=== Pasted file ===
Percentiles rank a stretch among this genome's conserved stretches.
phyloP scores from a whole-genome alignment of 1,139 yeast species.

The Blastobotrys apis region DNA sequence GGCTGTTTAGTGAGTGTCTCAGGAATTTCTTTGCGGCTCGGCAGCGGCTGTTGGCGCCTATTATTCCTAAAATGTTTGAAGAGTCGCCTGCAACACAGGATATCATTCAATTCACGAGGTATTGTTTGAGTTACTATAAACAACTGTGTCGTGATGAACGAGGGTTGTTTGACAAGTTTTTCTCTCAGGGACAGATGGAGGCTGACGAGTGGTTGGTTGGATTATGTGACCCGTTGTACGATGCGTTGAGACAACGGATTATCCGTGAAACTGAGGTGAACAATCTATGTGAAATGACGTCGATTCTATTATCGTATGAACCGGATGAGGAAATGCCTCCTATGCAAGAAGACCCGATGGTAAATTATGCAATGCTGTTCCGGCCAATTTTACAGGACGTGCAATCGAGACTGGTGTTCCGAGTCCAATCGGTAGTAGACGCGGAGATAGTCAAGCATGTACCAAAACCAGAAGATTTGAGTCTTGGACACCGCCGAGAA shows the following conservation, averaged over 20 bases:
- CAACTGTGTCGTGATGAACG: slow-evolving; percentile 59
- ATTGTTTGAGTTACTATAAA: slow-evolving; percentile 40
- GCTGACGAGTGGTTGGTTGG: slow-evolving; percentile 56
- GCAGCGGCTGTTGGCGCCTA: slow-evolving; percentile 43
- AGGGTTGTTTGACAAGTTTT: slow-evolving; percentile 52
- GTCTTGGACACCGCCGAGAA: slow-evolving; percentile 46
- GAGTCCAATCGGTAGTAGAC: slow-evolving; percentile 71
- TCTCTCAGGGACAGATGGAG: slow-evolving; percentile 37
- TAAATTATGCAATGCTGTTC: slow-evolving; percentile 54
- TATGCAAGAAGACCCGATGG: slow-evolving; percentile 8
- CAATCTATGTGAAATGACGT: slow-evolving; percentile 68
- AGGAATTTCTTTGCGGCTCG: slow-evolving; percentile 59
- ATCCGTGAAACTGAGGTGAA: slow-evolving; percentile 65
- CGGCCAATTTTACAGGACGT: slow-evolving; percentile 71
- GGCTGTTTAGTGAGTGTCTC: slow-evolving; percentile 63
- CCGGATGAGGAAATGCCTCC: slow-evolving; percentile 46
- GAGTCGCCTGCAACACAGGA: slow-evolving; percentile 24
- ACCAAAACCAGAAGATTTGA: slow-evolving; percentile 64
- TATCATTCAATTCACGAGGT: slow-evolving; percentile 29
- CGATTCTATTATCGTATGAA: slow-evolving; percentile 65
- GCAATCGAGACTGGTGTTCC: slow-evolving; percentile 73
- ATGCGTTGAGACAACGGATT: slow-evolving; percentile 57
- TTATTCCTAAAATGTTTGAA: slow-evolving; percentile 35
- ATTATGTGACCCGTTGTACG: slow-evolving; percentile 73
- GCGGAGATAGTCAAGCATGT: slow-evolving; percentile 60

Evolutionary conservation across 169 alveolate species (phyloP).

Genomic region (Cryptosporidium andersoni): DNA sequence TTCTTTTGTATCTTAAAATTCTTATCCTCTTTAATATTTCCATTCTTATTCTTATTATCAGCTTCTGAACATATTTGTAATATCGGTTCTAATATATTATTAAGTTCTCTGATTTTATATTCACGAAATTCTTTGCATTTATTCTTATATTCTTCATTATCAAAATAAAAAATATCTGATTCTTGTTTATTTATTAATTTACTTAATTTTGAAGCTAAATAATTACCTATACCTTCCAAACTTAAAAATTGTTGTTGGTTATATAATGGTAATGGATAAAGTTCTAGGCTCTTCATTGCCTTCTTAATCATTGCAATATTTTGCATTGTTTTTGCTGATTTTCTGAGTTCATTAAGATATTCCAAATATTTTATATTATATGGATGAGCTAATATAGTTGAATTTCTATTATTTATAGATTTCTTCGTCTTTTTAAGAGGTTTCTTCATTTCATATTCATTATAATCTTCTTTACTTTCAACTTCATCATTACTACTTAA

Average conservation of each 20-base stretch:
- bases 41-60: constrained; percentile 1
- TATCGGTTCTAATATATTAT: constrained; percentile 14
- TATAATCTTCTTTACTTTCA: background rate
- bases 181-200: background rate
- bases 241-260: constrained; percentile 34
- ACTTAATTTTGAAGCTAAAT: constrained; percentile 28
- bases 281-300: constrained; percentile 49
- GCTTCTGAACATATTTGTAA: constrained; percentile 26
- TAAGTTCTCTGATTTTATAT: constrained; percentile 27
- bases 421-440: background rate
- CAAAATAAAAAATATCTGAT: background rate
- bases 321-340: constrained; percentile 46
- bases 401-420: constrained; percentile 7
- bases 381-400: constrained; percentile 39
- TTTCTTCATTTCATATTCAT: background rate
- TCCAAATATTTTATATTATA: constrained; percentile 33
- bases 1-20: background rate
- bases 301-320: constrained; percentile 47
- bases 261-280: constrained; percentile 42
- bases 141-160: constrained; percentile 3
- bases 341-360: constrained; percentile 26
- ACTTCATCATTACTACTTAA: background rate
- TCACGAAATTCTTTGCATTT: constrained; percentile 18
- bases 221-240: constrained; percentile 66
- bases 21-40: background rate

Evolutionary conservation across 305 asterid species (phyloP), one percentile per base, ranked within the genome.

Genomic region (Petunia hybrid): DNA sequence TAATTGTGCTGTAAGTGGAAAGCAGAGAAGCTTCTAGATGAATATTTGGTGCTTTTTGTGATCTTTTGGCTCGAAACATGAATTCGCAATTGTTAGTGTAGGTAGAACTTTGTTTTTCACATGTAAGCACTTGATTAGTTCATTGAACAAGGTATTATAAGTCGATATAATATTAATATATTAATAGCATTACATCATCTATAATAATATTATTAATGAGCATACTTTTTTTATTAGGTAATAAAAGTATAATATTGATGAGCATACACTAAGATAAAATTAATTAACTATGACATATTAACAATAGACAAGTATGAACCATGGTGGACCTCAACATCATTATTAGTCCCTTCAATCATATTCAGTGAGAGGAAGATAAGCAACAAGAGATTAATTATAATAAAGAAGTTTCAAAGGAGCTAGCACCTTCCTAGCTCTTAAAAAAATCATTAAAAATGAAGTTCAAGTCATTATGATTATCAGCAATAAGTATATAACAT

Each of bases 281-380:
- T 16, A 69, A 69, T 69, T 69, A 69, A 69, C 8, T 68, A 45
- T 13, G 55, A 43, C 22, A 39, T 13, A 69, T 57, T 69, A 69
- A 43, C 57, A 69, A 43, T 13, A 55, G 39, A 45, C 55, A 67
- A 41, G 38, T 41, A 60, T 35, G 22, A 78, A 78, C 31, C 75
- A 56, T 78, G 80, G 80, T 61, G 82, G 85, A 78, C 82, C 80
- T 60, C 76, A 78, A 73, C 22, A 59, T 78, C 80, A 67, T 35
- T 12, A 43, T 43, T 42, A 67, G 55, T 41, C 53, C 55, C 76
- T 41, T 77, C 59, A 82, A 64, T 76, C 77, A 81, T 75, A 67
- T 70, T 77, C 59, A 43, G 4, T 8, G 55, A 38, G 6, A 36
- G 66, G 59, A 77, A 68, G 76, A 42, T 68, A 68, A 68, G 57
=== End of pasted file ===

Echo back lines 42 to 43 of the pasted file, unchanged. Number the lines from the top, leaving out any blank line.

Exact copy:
- CAAAATAAAAAATATCTGAT: background rate
- bases 321-340: constrained; percentile 46